Story: Cancer and the Quality of Life
Michael Lerner, PhD
Lerner is the president and founder of Commonweal, a health and environmental
research institute in Bolinas, Calif. He is also the co-founder of the
Commonweal Cancer Help Program and the author of Choices in Healing:
Integrating the Best of Conventional and Complementary Approaches to
studied complementary therapies for 15 years all over the world. I've
studied hundreds of complementary therapies for cancer. In all that
time, I've had four things that I've found have stood the test of time
for me, in terms of findings.
is, there is no clear-cut cure for cancer among the complementary cancer
therapies. There is no cancer that clearly is cured by any complementary
therapy. It's a very important thing to say, because that's why curative
conventional therapies are the starting place for any reasonable person
who has a curable cancer.
is, there's very little scientific evidence on which to evaluate the
much more interesting question, which is not whether there's a cure,
because there isn't yet a clear-cut cure. The question is, do some people
do better when they seek to integrate the best of conventional therapies
and the best of complementary therapies in ways that make sense to them.
is, that there is some scientific evidence, and strong anecdotal evidence,
that many patients do better when they seek to integrate the best of
conventional and complementary therapies. Clearly better in terms of
quality of life, and potentially better in terms of survival or prevention
or recurrence, as well.
"And the fourth
finding is that while the fight continues in the trenches between the
true believers in conventional therapies alone, who regard all complementary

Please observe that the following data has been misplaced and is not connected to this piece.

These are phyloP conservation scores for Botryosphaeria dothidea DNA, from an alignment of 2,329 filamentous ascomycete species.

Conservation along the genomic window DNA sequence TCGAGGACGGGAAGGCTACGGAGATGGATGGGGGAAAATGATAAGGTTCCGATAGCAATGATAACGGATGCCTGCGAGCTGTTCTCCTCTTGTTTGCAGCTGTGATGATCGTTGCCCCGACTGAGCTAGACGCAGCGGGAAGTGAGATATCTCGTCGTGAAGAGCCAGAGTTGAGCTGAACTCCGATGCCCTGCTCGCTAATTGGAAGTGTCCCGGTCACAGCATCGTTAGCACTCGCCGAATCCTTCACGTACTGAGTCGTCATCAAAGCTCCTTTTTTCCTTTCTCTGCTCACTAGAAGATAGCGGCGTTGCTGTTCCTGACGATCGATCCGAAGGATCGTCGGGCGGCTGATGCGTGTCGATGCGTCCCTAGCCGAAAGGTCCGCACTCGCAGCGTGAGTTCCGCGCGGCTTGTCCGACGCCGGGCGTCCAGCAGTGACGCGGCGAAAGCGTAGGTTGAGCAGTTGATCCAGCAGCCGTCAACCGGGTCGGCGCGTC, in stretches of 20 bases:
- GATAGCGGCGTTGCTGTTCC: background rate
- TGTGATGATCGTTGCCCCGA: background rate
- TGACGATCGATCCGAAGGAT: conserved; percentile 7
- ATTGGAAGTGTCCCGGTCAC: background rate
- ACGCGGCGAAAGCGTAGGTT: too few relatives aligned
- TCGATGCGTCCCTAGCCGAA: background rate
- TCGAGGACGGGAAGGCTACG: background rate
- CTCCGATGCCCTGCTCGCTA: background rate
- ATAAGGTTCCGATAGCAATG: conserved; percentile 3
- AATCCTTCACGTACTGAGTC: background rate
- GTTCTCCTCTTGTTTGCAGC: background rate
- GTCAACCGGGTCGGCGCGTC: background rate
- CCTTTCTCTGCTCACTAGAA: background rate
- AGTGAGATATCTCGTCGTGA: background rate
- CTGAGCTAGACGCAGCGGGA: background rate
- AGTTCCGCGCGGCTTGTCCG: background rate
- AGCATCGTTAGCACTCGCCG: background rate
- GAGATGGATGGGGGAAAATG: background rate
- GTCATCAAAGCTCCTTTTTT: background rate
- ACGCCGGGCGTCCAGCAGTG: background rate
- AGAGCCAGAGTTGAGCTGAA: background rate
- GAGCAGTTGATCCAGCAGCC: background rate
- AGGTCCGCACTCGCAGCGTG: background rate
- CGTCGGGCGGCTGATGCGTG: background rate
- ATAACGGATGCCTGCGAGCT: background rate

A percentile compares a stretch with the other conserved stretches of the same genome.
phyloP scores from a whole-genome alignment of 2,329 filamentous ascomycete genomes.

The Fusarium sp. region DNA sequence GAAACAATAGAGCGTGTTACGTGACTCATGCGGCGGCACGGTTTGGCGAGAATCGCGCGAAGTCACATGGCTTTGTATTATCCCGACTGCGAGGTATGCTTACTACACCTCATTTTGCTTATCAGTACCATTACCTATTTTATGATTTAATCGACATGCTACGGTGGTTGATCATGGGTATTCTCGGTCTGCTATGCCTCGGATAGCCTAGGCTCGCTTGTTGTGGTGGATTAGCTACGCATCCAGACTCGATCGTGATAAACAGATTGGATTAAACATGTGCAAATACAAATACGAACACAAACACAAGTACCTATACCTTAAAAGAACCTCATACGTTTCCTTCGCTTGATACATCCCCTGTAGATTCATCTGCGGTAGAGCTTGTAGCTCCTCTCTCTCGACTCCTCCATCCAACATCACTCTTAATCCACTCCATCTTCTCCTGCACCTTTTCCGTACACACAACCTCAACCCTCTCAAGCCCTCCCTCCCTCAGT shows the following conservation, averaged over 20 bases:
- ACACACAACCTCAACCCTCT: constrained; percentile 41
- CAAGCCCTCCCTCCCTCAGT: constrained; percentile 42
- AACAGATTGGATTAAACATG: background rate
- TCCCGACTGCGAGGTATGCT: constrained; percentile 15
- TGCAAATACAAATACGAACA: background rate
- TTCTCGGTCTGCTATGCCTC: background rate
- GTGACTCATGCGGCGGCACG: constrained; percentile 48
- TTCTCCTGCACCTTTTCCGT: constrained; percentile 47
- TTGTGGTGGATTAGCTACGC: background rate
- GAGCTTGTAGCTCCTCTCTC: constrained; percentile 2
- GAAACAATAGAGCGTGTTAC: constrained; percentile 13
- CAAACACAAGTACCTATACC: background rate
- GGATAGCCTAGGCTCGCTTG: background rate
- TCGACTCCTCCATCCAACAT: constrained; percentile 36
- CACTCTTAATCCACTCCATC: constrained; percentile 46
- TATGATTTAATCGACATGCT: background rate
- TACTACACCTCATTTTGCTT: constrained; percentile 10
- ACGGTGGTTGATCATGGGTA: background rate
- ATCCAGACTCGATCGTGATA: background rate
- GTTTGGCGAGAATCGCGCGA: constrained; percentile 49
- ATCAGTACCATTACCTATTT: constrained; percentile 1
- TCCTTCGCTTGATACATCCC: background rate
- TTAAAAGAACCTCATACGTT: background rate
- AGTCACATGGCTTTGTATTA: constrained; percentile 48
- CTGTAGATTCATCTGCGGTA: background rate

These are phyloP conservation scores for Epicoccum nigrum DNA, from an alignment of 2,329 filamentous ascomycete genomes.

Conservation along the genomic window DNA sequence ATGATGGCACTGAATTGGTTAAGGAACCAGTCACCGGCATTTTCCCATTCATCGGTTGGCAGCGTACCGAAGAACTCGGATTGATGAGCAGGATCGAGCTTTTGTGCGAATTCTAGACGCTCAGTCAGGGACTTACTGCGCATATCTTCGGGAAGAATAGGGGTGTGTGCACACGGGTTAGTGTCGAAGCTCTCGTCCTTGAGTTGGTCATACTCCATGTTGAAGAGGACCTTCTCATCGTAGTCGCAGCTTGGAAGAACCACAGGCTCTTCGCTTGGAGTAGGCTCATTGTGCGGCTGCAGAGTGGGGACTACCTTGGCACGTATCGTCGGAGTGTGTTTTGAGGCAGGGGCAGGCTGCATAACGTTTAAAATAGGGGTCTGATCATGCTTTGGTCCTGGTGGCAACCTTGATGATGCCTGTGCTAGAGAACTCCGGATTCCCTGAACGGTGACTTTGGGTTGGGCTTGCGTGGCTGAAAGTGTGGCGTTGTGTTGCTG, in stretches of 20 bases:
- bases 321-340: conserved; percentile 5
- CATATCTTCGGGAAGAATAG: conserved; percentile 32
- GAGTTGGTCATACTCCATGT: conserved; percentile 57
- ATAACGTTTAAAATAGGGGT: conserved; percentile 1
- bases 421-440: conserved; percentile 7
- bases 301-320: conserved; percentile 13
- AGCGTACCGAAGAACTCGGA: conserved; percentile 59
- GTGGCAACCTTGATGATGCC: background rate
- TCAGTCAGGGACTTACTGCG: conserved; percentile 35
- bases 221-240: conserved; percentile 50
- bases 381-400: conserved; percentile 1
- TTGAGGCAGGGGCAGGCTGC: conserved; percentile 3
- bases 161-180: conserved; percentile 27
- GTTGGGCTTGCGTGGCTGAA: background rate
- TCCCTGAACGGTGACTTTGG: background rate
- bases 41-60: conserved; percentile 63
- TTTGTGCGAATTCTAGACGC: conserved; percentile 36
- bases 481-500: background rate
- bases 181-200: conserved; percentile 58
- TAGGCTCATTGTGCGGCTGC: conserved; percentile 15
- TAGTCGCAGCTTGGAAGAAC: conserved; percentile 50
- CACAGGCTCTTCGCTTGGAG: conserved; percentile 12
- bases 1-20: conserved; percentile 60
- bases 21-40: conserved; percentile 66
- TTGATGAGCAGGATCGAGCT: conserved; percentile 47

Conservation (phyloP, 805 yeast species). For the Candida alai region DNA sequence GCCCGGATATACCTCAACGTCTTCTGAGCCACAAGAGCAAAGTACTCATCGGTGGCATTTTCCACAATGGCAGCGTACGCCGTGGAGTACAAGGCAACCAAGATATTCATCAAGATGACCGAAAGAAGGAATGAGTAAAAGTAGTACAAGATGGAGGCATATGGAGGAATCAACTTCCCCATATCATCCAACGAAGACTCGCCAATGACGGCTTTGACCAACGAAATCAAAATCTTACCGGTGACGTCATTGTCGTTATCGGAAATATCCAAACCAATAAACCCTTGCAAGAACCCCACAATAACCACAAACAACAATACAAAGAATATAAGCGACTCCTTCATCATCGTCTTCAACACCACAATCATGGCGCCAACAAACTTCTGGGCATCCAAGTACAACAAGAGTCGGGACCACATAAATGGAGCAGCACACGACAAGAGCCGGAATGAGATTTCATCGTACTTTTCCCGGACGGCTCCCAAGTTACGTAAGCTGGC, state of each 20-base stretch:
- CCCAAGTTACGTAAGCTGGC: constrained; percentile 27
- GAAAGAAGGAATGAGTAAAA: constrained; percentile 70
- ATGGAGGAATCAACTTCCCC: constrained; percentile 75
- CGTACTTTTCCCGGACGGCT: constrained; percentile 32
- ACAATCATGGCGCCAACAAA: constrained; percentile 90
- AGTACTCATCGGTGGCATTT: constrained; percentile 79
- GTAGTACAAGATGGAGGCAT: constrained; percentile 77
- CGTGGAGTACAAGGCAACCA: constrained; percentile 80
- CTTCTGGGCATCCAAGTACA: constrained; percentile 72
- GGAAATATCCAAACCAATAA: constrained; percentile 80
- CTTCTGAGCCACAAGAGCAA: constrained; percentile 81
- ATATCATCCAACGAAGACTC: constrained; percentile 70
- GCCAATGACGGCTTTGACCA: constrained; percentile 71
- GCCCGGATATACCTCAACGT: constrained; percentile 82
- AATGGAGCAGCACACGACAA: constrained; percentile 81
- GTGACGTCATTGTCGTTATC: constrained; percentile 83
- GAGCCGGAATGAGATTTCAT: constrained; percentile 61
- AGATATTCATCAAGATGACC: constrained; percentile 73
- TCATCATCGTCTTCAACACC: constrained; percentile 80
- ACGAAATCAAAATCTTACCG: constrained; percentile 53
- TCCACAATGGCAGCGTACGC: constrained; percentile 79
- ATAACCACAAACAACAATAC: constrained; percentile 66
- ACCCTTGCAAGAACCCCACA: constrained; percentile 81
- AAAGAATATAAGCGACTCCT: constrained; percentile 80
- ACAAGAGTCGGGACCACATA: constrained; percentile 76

therapies as quackery, and the true believers in complementary therapies
alone, who regard conventional therapies as a conspiracy against cancer
patients of some kind--what's happened over the last 15 years is that
at the top of the field, there's been this tremendous reaching out,
this integration, a sense on everybody's part that none of us have all
the answers for cancer. What we need to do is help patients do what
they want to do, which is not to give up conventional therapies, but
to integrate the best of conventional and complementary therapies.
better functional status, in many cancers, tend to survive longer.This,
to me, is the authentic meeting place, right now, given the science,
between conventional and complementary therapies. So if that's the case,
then why shouldn't oncologists actively encourage patients who say,
'Doctor, I thought maybe a change in diet would help, or a support group
would help.' Instead of dismissing that, why doesn't the oncologist
say, 'I want to encourage you in ways that make sense, to take care
of yourself physically, mentally, emotionally, and spiritually. If I
see you doing something that I think might be harmful to you, I'll tell
"I think Lenny
[is] in the business of helping oncology rediscover its true calling
as a healing process. Which, by the way, I believe many oncologists
are profoundly committed to, themselves. But there is the other aspect
of oncology that has forgotten that there is not only 'curing' but 'healing.'
Curing is what the physician seeks to offer you, and healing can only
come from within ourselves. Healing is our province, as human beings."
David Eisenberg, MD
Ken Anderson, MD
Michael Lerner, PhD
Peter Churchill, LMT
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